The number of weeks a person is eligible for Employment Insurance is tied to their province’s unemployment rate. However, given its current economic situation – layoffs, plunging oil prices, soaring unemployment – there are calls to give Alberta a break and change the EI process.
As of December 2015, Newfoundland’s unemployment rate was 14.4 per cent. Alberta’s was 7.0 per cent.
A person who had worked 1,820 hours prior to be being laid off (due to no fault of their own) would receive a maximum of 45 weeks of EI benefits in Newfoundland, but would top out at only 40 weeks in Alberta.
If a person only had 420 hours of work before losing their job, a Newfoundlander would receive up to 28 weeks of EI, while an Albertan would receive no EI benefits.
In the final two months of 2015, the unemployment rate for Alberta men was higher than the Canadian average for the first time since 1989.
The number of Albertans receiving EI has also risen — from 28,790 to 57,980 within a year. In November 2015, that number rose to 61,300. The latest EI update from Statistics Canada showed both Edmonton (4.7 per cent) and Calgary (3.3 per cent) saw the number of people getting EI rise, as did most Alberta cities.
Again, it gets grimmer for men: The percentage of working Alberta men receiving EI almost tripled in 12 months.
And that’s only the unemployed people who qualify for EI. In Alberta, that’s barely a third of the total number of people who are out of work.
Alberta’s jobs minister is optimistic improvements can be made to the federal EI system.
“Albertans across our province are facing the effects of the drop in commodity prices, including layoffs,” Minister Lori Sigurdson said. “Our government is committed to supporting families to find good, mortgage-paying jobs and improving their skills through the economic downturn.
“Enhancements to the EI system would offer Albertans support while they access additional training to allow them to re-enter the labour market.
“We believe this would be an important investment in our province’s already skilled workforce,” the minister of jobs, skills, training and labour added.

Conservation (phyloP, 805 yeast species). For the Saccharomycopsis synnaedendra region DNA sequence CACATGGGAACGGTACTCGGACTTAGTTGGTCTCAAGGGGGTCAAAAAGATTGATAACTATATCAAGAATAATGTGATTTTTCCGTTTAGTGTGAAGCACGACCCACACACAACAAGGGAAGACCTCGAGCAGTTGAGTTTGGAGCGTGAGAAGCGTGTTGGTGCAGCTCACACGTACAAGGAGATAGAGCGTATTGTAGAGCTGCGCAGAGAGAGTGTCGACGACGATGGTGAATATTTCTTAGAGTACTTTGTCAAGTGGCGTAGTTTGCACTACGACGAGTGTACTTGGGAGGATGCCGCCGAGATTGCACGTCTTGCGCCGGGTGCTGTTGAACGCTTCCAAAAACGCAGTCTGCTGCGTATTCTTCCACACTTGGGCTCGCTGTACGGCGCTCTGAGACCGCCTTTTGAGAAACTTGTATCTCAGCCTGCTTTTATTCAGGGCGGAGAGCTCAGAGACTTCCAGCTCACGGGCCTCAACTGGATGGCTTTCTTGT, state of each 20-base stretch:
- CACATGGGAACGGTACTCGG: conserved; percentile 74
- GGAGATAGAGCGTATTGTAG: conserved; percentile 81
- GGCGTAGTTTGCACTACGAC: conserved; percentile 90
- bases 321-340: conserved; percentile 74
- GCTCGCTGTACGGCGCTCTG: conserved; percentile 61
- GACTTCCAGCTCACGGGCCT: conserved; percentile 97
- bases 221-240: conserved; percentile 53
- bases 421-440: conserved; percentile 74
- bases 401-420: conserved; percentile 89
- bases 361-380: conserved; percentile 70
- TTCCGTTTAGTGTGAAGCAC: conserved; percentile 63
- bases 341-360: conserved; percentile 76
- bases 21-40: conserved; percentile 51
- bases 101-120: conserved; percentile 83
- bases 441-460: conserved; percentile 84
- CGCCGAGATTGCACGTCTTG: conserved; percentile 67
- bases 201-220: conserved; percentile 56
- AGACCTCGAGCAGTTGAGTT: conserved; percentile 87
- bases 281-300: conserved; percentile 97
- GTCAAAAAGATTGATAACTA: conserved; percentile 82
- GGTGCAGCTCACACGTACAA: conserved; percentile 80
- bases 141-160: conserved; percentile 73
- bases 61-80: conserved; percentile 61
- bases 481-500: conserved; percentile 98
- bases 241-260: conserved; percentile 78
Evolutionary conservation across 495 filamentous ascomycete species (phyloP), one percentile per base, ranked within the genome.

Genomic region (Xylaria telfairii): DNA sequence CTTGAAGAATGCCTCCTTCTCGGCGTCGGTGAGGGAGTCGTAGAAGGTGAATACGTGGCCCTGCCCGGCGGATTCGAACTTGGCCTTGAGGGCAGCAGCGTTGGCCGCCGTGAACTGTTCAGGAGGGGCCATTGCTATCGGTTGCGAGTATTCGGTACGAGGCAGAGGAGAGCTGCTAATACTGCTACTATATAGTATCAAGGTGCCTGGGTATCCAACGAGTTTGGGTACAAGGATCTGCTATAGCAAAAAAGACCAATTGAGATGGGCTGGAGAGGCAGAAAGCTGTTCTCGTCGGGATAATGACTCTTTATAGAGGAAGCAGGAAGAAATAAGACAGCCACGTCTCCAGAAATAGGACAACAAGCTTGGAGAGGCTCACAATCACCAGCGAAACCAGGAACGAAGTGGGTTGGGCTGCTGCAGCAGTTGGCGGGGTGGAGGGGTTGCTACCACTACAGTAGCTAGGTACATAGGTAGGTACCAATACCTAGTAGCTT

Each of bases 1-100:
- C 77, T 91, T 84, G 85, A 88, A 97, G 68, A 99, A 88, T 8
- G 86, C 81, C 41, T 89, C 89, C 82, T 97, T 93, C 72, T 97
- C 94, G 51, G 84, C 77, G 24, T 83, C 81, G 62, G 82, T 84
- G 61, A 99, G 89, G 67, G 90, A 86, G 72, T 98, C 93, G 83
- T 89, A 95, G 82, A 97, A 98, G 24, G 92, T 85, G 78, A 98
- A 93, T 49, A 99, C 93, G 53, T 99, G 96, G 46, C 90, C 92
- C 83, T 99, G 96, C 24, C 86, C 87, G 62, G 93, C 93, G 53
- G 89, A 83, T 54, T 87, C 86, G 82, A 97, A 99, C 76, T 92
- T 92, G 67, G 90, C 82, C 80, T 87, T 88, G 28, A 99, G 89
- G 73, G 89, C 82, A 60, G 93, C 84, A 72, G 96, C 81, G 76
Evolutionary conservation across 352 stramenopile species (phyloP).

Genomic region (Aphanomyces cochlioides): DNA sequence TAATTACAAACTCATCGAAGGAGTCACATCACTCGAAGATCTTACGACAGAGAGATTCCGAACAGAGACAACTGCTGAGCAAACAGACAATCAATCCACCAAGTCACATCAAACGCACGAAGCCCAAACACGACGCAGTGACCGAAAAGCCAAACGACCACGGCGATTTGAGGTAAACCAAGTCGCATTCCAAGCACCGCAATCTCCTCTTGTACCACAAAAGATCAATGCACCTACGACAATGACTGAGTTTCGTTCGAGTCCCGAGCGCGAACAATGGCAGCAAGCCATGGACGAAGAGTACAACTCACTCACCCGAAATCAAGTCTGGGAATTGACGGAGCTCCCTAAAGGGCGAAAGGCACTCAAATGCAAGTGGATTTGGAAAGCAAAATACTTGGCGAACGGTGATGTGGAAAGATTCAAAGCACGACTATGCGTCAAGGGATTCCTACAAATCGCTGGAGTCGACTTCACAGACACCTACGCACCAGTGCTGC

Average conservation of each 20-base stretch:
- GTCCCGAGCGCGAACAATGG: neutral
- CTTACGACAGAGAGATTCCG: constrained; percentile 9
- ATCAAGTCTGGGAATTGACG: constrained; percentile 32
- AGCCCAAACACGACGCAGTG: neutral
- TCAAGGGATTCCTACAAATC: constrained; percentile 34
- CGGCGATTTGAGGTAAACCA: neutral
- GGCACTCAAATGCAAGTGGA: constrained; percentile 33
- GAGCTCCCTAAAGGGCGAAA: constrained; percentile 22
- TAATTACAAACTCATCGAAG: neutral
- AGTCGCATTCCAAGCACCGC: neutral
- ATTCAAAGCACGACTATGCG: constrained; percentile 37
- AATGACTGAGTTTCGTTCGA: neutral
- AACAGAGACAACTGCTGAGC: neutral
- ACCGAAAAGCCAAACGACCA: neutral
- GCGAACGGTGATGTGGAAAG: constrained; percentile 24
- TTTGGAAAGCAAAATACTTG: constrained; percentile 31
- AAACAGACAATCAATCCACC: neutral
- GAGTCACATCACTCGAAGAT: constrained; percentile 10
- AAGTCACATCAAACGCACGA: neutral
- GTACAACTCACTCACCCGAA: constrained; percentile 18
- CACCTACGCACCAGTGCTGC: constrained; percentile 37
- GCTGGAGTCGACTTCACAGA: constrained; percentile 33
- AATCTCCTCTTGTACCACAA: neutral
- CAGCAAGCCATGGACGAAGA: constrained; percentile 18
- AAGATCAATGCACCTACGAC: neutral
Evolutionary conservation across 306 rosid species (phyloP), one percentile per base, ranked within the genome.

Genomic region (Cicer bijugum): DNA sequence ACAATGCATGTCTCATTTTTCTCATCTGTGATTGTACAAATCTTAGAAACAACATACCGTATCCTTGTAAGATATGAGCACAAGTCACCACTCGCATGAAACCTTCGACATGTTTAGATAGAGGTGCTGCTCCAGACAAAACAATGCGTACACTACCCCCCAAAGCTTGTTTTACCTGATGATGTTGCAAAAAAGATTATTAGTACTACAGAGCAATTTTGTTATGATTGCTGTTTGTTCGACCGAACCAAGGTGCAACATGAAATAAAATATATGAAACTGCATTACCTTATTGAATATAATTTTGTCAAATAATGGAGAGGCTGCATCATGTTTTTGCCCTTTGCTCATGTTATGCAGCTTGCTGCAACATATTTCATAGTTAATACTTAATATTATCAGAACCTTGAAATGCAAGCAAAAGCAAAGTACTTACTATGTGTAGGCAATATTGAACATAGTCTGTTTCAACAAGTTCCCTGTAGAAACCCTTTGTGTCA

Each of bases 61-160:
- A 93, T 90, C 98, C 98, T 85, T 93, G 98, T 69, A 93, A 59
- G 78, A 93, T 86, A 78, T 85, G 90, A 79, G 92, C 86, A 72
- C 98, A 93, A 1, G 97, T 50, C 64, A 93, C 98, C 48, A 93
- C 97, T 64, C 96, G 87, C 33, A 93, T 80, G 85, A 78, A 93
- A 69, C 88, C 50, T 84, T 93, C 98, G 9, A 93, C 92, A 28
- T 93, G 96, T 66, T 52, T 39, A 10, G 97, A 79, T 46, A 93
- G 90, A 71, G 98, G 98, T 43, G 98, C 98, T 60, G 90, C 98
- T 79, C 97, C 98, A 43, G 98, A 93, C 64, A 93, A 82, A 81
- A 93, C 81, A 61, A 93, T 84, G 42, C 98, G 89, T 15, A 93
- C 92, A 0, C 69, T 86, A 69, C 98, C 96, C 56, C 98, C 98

On Monday evening, Employment and Social Development Canada issued an email statement to Global News that said the government “is sensitive to the ongoing situation resulting from lower oil prices and is carefully monitoring impacts in Alberta” as well as other parts of the country.
In the statement, the federal ministry also said it is involved in ongoing talks with the Alberta government over how to move forward with a number of initiatives including:
-Eliminating discrimination against workers that are newly entering the workforce or re-entering the workforce
-Reversing the 2012 changes to the Employment Insurance (EI) system related to suitable job search and employment
-Investing more each year in Labour Market Development Agreements to provinces and territories to support training for unemployed workers
-Developing more flexible parental benefits
-Easing access to EI support for caregivers
-Reducing EI premiums
-Undertaking a broad review of the EI system with the goal of modernizing our system of income support for unemployed workers
In the statement, the government also said EI is designed to be able to react to downturns in local economies by reducing the threshold for eligibility when a region’s unemployment rate rises. It cites the Northern Alberta region as an example; in January 2016, qualification for benefits dropped to 455 hours from 630 hours in December 2014 because of the rise in unemployment. It also said the minimum entitlement there has been extended to 24 weeks, up from 17.
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With files from Anna Mehler Paperny, Global News